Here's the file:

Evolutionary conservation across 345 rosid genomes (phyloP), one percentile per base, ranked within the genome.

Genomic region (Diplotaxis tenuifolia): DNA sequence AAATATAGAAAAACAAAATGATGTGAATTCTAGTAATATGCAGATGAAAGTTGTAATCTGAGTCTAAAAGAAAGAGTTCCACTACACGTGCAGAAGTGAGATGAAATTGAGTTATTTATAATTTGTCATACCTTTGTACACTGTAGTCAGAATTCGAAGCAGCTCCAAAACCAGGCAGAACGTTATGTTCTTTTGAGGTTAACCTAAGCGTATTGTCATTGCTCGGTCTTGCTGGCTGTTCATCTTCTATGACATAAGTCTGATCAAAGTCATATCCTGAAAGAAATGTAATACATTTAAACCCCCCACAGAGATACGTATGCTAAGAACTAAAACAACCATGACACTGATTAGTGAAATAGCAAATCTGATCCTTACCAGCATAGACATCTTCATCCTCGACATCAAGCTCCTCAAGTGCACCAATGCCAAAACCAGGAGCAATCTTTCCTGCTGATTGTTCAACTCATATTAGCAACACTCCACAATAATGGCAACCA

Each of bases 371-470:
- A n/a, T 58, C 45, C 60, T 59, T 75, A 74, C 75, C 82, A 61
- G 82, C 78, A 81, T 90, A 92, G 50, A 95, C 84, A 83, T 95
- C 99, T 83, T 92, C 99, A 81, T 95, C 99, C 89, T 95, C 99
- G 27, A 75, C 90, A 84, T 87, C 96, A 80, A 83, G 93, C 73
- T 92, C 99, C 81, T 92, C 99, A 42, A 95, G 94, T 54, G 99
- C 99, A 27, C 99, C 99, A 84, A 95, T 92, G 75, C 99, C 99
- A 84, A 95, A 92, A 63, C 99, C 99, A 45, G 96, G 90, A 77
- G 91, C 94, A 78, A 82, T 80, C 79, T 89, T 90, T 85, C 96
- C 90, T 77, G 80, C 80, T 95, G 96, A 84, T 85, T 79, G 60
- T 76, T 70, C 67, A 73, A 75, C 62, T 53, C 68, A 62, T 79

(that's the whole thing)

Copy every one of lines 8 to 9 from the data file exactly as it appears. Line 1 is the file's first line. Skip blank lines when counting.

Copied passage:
- T 92, C 99, C 81, T 92, C 99, A 42, A 95, G 94, T 54, G 99
- C 99, A 27, C 99, C 99, A 84, A 95, T 92, G 75, C 99, C 99